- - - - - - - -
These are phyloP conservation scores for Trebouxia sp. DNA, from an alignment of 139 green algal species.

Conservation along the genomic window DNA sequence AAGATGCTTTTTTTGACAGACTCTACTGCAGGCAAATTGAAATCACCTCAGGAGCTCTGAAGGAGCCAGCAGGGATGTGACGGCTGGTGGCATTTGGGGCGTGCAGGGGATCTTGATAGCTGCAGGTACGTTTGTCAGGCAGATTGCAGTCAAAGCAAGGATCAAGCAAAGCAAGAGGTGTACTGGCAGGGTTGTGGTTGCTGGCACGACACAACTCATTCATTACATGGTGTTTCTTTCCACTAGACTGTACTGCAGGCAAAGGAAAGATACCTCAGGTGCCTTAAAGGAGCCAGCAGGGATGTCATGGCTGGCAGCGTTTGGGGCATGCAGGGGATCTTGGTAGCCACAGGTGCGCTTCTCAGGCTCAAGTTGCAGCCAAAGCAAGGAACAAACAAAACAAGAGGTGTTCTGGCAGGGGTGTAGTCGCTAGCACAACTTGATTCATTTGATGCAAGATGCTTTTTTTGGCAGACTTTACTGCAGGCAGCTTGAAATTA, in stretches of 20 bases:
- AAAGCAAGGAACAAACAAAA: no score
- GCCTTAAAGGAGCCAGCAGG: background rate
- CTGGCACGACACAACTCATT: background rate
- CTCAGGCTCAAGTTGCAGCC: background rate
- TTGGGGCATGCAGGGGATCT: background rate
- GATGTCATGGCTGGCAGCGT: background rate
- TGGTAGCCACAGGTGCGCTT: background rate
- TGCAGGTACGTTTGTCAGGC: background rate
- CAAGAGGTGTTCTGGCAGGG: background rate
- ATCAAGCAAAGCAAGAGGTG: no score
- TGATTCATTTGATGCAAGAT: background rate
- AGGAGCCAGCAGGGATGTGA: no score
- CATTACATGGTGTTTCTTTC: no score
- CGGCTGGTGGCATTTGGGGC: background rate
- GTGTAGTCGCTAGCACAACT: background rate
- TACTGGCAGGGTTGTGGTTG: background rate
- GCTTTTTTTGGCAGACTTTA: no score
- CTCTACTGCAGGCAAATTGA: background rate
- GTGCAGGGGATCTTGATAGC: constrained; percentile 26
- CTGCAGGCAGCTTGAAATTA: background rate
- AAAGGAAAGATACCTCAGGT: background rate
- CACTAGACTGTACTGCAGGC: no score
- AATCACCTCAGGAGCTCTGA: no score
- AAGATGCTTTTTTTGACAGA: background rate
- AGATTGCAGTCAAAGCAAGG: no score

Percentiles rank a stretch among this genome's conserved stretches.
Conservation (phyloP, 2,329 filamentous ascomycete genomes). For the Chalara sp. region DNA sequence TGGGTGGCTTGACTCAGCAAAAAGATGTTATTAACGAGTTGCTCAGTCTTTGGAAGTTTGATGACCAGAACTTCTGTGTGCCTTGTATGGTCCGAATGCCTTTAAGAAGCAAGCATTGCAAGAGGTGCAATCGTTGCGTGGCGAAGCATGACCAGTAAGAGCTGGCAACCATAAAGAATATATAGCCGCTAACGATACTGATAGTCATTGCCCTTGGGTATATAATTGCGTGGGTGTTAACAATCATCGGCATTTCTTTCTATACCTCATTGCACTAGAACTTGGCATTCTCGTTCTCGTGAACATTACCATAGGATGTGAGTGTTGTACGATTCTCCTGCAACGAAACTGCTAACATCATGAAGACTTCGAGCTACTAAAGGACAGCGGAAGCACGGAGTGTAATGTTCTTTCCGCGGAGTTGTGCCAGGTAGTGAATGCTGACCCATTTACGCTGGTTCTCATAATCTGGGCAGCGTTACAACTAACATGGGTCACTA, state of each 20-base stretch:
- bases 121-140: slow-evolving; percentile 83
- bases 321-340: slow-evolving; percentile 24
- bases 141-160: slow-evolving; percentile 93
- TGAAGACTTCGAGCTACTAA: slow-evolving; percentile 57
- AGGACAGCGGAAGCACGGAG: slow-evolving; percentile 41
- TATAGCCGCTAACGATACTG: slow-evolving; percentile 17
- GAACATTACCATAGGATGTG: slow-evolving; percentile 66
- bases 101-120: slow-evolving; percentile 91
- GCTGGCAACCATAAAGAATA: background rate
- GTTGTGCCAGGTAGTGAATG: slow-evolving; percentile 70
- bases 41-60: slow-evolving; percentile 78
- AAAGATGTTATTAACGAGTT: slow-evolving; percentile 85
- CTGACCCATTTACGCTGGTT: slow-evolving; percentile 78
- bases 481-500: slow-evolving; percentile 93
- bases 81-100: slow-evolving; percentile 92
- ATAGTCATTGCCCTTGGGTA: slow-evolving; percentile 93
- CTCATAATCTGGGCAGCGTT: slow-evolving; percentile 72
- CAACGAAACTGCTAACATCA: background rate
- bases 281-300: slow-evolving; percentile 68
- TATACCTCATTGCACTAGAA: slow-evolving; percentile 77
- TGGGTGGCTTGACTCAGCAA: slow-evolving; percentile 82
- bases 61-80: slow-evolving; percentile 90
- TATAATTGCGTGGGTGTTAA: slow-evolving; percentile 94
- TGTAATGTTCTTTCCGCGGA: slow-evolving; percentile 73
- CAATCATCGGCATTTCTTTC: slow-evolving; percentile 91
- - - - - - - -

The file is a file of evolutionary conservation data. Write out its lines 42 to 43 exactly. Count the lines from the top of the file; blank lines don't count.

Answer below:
- CTGACCCATTTACGCTGGTT: slow-evolving; percentile 78
- bases 481-500: slow-evolving; percentile 93